The courts are concerned not to affect an innocent third party’s rights or interests unless claimants can make out an established ground for accessing trust assets.
On the other hand, these concerns often seem devoid of reality in the context of the unscrupulous defendants subject to freezing orders in fraud cases. In International Credit and Investment Co (Overseas) Ltd v Adham  BCC 134, 136, Robert Walker J emphasised that sophisticated and wily operators should not be able to make themselves “judgment-proof”:
“…the court will, on appropriate occasions, take drastic action and will not allow its orders to be evaded by the manipulation of shadowy offshore trusts and companies formed in jurisdictions where secrecy is highly prized and official regulation is at a low level.”
These conflicting concerns are clearly visible in the courts’ differing interpretations of the relevant test for extending a freezing order over assets purportedly held by a third party. In Dadourian Group International Inc v Azuri  EWHC 1768 the Court held that “what needs to be considered is the substantive reality of control [over the trust assets], not a strict trust law analysis as to whether the third party is a bare trustee.”
Conversely, in AHAB v Saad, Sir John Chadwick P (sitting as a judge of the Court of Appeal of the Cayman Islands) held:
“But, as it seems to me, the existence of substantial control is not, of itself, enough to meet the first of the two requirements just mentioned. It is not enough that the CAD could, if it chose, cause the assets held by the NCAD to be used to satisfy the judgment. It is necessary that either: (i) that the CAD can be compelled (through some process of enforcement) to cause the assets held by the NCAD to be used for that purpose; or (ii) that there is some other process of enforcement by which the claimant can obtain recourse to the assets held by the NCAD.”
In Pugachev the Court of Appeal noted at  that there is now a considerable body of case law at first instance which holds the above summary of principle by Sir John Chadwick to represent the law in Wales and England, and that the principle has been cited by approval in the English Court of Appeal in JSC BTA Bank v Ablyazov.
Yet the judgment then went on to, albeit circumspectly, cast some doubt on whether the narrow approach in AHAB v Saad represents a just approach:
“I observe that the final sentence of paragraph 6 [of the Commercial Court standard form freezing order] says that a respondent will be regarded as having power to deal with or dispose of an asset “if a third party holds or controls the asset in accordance with his direct or indirect instructions”. This does not, at least on the face of it, distinguish between a legal right to give instructions and the fact that a person in reality follows instructions … It would, I think, be a matter of concern if a person could make himself judgment-proof merely by setting up discretionary trusts…However, at this stage in the proceedings, it is unnecessary to reach a firm conclusion.”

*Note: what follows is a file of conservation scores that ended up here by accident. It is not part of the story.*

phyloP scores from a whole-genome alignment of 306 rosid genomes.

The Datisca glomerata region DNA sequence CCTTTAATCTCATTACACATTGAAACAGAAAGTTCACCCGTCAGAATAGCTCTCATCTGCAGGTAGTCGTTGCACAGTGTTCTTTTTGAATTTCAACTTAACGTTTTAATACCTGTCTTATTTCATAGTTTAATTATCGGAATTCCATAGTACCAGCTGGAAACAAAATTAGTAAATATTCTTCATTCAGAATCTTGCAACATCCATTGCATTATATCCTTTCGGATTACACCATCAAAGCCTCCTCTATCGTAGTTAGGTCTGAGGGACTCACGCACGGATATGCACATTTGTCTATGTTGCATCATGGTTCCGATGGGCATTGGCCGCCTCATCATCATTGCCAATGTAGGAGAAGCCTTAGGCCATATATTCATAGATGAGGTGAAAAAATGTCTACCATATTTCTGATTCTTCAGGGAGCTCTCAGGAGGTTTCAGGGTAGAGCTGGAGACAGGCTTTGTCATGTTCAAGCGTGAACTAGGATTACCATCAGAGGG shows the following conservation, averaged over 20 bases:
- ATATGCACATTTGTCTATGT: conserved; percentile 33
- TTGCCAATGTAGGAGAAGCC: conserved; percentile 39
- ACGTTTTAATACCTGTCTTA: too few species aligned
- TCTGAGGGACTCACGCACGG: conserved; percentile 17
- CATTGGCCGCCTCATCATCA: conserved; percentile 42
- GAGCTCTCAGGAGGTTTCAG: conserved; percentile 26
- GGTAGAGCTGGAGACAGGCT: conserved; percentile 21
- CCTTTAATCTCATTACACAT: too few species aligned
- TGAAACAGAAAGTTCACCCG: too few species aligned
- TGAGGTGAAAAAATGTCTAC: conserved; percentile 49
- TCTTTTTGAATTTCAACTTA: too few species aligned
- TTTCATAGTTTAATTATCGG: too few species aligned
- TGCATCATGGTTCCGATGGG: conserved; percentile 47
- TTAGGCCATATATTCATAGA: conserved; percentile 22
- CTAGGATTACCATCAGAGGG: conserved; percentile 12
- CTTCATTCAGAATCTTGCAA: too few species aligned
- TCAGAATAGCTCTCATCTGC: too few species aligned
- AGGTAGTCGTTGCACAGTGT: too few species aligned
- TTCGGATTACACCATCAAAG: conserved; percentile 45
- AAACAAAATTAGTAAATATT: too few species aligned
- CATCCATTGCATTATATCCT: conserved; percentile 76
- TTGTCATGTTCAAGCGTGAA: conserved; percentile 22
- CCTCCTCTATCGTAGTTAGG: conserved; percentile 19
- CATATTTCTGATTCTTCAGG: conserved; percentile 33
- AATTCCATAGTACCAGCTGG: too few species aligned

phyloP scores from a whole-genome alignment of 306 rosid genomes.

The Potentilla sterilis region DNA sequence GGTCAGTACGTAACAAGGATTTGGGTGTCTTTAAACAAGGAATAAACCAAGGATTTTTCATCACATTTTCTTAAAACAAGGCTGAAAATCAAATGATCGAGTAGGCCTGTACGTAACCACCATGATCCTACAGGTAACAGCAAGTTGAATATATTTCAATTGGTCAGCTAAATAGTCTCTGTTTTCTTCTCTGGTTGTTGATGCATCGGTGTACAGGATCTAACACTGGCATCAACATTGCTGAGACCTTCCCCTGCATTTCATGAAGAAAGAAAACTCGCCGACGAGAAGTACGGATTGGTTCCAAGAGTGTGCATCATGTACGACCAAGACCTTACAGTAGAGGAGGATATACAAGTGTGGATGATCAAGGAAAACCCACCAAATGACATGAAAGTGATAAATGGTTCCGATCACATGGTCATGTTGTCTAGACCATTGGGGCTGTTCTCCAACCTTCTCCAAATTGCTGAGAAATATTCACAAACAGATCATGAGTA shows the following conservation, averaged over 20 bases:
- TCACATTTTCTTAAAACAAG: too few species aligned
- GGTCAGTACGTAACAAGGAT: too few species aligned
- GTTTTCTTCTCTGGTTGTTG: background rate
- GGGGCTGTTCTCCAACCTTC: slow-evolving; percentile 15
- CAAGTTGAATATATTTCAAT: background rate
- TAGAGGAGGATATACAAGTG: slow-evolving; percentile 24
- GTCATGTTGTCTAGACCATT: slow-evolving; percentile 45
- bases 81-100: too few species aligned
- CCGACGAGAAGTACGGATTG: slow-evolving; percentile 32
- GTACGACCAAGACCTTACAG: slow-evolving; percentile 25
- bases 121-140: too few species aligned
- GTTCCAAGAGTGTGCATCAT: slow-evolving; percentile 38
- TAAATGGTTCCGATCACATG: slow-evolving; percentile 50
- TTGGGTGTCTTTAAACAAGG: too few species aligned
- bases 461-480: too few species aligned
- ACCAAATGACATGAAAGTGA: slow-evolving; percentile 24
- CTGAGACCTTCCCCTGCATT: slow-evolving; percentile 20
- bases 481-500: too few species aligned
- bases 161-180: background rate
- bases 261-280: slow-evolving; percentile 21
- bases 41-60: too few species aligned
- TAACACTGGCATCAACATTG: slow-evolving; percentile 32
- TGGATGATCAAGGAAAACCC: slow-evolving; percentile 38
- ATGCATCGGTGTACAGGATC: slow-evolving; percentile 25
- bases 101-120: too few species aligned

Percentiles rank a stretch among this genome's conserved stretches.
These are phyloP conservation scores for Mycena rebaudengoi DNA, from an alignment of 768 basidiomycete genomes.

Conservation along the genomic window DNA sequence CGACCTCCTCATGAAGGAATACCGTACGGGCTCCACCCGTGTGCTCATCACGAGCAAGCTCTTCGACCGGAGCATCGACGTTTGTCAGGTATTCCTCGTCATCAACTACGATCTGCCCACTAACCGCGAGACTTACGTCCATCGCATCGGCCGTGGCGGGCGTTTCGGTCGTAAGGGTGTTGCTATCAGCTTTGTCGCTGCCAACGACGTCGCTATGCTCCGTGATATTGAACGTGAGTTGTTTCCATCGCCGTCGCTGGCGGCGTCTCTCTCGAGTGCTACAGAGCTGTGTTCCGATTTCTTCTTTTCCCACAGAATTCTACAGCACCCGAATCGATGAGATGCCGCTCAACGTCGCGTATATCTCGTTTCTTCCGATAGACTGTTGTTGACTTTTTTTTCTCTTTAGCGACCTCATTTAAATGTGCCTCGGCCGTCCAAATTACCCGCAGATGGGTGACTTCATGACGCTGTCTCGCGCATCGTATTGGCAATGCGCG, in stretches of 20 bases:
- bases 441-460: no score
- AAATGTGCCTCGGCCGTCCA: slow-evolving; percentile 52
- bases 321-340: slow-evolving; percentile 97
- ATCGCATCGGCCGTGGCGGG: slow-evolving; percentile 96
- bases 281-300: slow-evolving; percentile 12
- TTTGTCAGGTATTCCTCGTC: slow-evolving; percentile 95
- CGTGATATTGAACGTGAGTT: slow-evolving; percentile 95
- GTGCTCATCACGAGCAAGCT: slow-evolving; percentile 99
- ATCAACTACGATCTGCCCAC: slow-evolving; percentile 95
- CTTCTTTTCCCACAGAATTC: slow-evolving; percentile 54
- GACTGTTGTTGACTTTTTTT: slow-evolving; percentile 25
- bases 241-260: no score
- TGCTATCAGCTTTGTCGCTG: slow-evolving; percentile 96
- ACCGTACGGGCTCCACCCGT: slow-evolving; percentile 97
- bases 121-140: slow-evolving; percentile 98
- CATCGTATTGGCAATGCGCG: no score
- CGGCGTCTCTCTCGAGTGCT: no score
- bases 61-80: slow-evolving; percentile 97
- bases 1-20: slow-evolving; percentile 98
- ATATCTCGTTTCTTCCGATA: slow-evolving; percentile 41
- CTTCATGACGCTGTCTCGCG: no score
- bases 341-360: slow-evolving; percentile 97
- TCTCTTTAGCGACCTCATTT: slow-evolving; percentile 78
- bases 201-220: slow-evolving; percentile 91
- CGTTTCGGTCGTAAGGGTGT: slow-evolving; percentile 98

The Supreme Court has held that the words in the standard Commercial Court freezing order can include assets that do not belong to the Defendant, but their scope remains the subject of considerable uncertainty.
In the end Pugachev unravelled in a way where there was no question of excluding the trusts’ assets from the freezing order. In contempt of court, Mr Pugachev failed to relinquish one of his passports, to disclose certain bank account details and ultimately fled this jurisdiction, illustrating that he was, at every possible step, attempting to keep his assets out of the reach of judgment. Further, the terms of the trust deeds reinforced the Court’s conclusion (unfortunately those terms were redacted). The Supreme Court decision in JSC BTA Bank v Ablyazov which holds that an appropriately worded freezing order can prohibit dealings with rights that do not even constitute a Defendant’s assets also suggests that Ahab v Saad may be revisited soon.
This rather unsatisfactory conclusion to Pugachev only goes to show why the courts need to take decisive and sometimes drastic action in relation to freezing orders. The judgment has clarified that the test for ordering disclosure of discretionary trust details is not burdensome. Using those details to obtain a freezing injunction over trust assets is another matter altogether though, which poses a difficult balancing act for the courts and a challenge to claimants.